Saul Greenberg

A Typical Graduate Program

The department will be your community for the next few years. As with all communities, you will get the most out of it if you contribute into it.

What is a Graduate Student?

  • In general, your undergraduate program has trained you as a person who can solve problems in computer science area. As a graduate student, you will be trained (mostly through an apprenticeship-like system) on how to define an interesting problem in a way that it can be solved.
  • At the end of your degree, you should know how to:
    • motivate a problem area i.e., why its interesting
    • redefine the problem as specific problem statements, goals and objectives
    • define a method for solving the problem
    • apply the method to the problem
    • evaluate your solution so you can show that you have solved the problem
    • disseminate your work through seminars, presentations, papers, etc.
    • write and defend a major research document (your thesis)

What are the Typical Goals of a Grad?

Primary goals

  • Acquire skills of a successful researcher (problem formation, writing, presenting, organization, thinking, etc.)
  • Complete and defend a research project worthy of an MSc or PhD
  • Complete all courses successfully
  • Disseminate your research if you can (papers, presentations)
  • Give a department seminar
  • Ideally complete within 2 (years (MSc) or 4 years (PhD).

Secondary goals

  • Do interesting side projects
  • Acquire knowledge beyond your research specialization
  • Be a competent teaching assistant
  • Get scholarships and other funding so you can live better
  • Get to know your peer research community (e.g., within department, or conferences, etc.)

Typical Schedule

Time MSc (thesis-based) PhD
1st fall/winter
  • do most courses
  • develop research proposal
  • start research (background readings, initial explorations)
  • do most courses
  • develop research proposal
  • start research (background readings, initial explorations)
1st summer
  • work on research project
  • work on research project
  • develop research proposal
  • develop reading list
  • continue research
2nd fall/winter
  • complete courses
  • complete major part of research
  • start writing thesis/papers
  • complete courses
  • do departmental exam
  • do candidacy exam (note: see rules about when you mustdo this)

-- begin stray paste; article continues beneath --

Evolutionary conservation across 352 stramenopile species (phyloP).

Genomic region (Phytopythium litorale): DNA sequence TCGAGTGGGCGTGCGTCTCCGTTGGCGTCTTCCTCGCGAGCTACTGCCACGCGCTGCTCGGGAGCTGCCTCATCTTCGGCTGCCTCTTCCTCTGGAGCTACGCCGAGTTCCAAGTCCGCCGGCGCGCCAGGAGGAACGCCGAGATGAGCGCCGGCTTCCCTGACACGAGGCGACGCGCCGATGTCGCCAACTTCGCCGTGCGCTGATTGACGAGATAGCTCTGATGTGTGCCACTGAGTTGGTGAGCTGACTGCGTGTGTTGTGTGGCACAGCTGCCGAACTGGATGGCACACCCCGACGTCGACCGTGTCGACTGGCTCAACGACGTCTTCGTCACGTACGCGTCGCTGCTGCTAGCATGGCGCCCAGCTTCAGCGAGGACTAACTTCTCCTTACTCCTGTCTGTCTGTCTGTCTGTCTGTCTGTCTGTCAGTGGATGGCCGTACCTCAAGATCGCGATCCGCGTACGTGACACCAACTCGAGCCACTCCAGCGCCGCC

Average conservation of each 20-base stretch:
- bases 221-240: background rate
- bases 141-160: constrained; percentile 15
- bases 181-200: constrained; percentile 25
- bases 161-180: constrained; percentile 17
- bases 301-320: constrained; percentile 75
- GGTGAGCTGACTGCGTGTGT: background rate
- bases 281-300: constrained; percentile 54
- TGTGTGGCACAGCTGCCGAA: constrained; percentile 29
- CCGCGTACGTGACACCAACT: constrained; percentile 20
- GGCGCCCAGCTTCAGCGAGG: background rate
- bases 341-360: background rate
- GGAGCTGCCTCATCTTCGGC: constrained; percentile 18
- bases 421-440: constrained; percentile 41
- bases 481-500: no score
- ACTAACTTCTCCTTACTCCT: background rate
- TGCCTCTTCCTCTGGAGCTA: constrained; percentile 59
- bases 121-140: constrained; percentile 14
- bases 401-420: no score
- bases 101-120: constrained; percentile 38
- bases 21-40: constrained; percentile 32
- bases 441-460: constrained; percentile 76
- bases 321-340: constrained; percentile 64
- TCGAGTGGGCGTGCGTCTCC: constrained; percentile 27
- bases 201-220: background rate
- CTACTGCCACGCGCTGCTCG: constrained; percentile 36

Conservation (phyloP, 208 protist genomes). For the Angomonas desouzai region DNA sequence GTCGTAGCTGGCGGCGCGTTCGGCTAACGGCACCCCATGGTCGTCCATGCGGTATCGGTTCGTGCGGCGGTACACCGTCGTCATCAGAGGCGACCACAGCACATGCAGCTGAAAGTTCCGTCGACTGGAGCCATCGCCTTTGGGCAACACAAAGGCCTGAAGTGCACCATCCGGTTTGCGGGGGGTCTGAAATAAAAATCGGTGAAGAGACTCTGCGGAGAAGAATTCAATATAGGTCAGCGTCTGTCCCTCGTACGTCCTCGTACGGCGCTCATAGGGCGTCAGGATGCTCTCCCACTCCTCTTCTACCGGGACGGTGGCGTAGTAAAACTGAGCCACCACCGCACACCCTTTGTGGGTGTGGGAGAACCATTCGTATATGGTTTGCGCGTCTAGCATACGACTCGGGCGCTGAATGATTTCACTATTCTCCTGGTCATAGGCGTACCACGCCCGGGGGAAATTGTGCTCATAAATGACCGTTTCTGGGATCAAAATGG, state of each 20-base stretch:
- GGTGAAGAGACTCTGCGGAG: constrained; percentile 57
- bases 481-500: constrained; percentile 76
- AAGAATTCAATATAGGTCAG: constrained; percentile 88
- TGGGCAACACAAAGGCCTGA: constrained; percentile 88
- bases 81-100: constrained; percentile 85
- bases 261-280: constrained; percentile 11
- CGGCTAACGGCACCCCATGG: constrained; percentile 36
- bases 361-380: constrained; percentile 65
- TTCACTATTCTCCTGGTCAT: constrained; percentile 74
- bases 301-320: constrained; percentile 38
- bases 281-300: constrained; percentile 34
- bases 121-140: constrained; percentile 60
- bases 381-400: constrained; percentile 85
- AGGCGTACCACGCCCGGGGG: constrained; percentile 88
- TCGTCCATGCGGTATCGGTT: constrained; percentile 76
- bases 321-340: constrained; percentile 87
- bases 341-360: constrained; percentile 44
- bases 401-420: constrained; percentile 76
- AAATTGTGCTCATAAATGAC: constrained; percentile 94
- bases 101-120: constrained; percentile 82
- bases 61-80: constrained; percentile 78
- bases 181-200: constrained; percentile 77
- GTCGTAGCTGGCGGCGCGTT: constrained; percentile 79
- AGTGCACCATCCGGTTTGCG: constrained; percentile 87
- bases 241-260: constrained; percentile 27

2nd summer
  • complete thesis
  • give dept'l seminar
  • defend thesis
  • continue research
  • disseminate work (papers, talks, etc.)
3rd/4th year
  • continue research
  • disseminate work (papers, talks, etc.)
  • start writing thesis
  • defend thesis

If you take longer than the recommended times, you may run into funding concerns. Most departments do not guarantee funding beyond the recommended times. Many granting agencies (scholarship committee, e.g. NSERC) will limit PhD funding if you took longer than 2 years for an MSc. However, students who take longer usually do so because they want to publish their work.

Graduate Courses and Seminars

  • Be aware of course requirements! The PhD program has a breadth component, while the MSc recommends some breadth. Work with your supervisor to decide on the best courses for you.
  • Attend seminars. See what others are doing. Learn from them. Give a research seminar every opportunity you can (your lab, the department, conferences, workshops).
  • Drop in on courses of interest but unrelated to your work.
  • CPSC 699 is the course to kick-start you on your research. People who do degrees quickly tend to know what they want to do as soon as they get in. Don't think of it as the way that the regular time is for doing course work and the spare time is for doing research. It's better to integrate courses into your research.

Teaching Assistantships

  • Check with your supervisor about other funding possibilities i.e., grants, scholarships